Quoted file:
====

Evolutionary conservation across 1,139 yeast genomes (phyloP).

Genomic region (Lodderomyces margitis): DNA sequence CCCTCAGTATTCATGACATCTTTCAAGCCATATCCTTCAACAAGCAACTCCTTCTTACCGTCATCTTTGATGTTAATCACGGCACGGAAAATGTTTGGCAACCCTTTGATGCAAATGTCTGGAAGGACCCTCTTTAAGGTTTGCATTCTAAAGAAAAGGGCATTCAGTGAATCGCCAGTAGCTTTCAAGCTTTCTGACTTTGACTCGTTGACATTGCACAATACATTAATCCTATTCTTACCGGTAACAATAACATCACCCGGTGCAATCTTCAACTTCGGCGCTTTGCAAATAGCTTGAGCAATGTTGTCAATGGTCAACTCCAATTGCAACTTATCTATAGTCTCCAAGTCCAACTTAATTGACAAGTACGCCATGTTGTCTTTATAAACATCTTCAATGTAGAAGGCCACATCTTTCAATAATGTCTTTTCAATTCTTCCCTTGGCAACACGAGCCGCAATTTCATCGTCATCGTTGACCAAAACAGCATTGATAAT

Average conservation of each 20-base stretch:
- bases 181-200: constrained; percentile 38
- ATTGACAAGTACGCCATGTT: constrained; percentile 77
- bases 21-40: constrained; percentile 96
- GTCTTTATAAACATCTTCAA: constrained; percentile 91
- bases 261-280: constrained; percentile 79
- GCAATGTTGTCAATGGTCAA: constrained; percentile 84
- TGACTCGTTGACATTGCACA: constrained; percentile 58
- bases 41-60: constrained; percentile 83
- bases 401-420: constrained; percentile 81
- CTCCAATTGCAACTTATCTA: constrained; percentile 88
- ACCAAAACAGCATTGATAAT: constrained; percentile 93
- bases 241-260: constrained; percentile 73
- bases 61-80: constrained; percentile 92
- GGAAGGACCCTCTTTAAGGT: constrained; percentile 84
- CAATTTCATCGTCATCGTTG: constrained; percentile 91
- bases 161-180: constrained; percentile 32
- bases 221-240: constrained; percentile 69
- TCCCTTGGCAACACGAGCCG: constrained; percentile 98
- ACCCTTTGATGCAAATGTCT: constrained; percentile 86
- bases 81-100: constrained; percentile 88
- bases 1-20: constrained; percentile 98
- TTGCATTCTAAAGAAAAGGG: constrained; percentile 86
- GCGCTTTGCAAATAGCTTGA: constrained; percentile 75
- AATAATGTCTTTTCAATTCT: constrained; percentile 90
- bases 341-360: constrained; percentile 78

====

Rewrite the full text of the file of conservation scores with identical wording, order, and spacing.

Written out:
Evolutionary conservation across 1,139 yeast genomes (phyloP).

Genomic region (Lodderomyces margitis): DNA sequence CCCTCAGTATTCATGACATCTTTCAAGCCATATCCTTCAACAAGCAACTCCTTCTTACCGTCATCTTTGATGTTAATCACGGCACGGAAAATGTTTGGCAACCCTTTGATGCAAATGTCTGGAAGGACCCTCTTTAAGGTTTGCATTCTAAAGAAAAGGGCATTCAGTGAATCGCCAGTAGCTTTCAAGCTTTCTGACTTTGACTCGTTGACATTGCACAATACATTAATCCTATTCTTACCGGTAACAATAACATCACCCGGTGCAATCTTCAACTTCGGCGCTTTGCAAATAGCTTGAGCAATGTTGTCAATGGTCAACTCCAATTGCAACTTATCTATAGTCTCCAAGTCCAACTTAATTGACAAGTACGCCATGTTGTCTTTATAAACATCTTCAATGTAGAAGGCCACATCTTTCAATAATGTCTTTTCAATTCTTCCCTTGGCAACACGAGCCGCAATTTCATCGTCATCGTTGACCAAAACAGCATTGATAAT

Average conservation of each 20-base stretch:
- bases 181-200: constrained; percentile 38
- ATTGACAAGTACGCCATGTT: constrained; percentile 77
- bases 21-40: constrained; percentile 96
- GTCTTTATAAACATCTTCAA: constrained; percentile 91
- bases 261-280: constrained; percentile 79
- GCAATGTTGTCAATGGTCAA: constrained; percentile 84
- TGACTCGTTGACATTGCACA: constrained; percentile 58
- bases 41-60: constrained; percentile 83
- bases 401-420: constrained; percentile 81
- CTCCAATTGCAACTTATCTA: constrained; percentile 88
- ACCAAAACAGCATTGATAAT: constrained; percentile 93
- bases 241-260: constrained; percentile 73
- bases 61-80: constrained; percentile 92
- GGAAGGACCCTCTTTAAGGT: constrained; percentile 84
- CAATTTCATCGTCATCGTTG: constrained; percentile 91
- bases 161-180: constrained; percentile 32
- bases 221-240: constrained; percentile 69
- TCCCTTGGCAACACGAGCCG: constrained; percentile 98
- ACCCTTTGATGCAAATGTCT: constrained; percentile 86
- bases 81-100: constrained; percentile 88
- bases 1-20: constrained; percentile 98
- TTGCATTCTAAAGAAAAGGG: constrained; percentile 86
- GCGCTTTGCAAATAGCTTGA: constrained; percentile 75
- AATAATGTCTTTTCAATTCT: constrained; percentile 90
- bases 341-360: constrained; percentile 78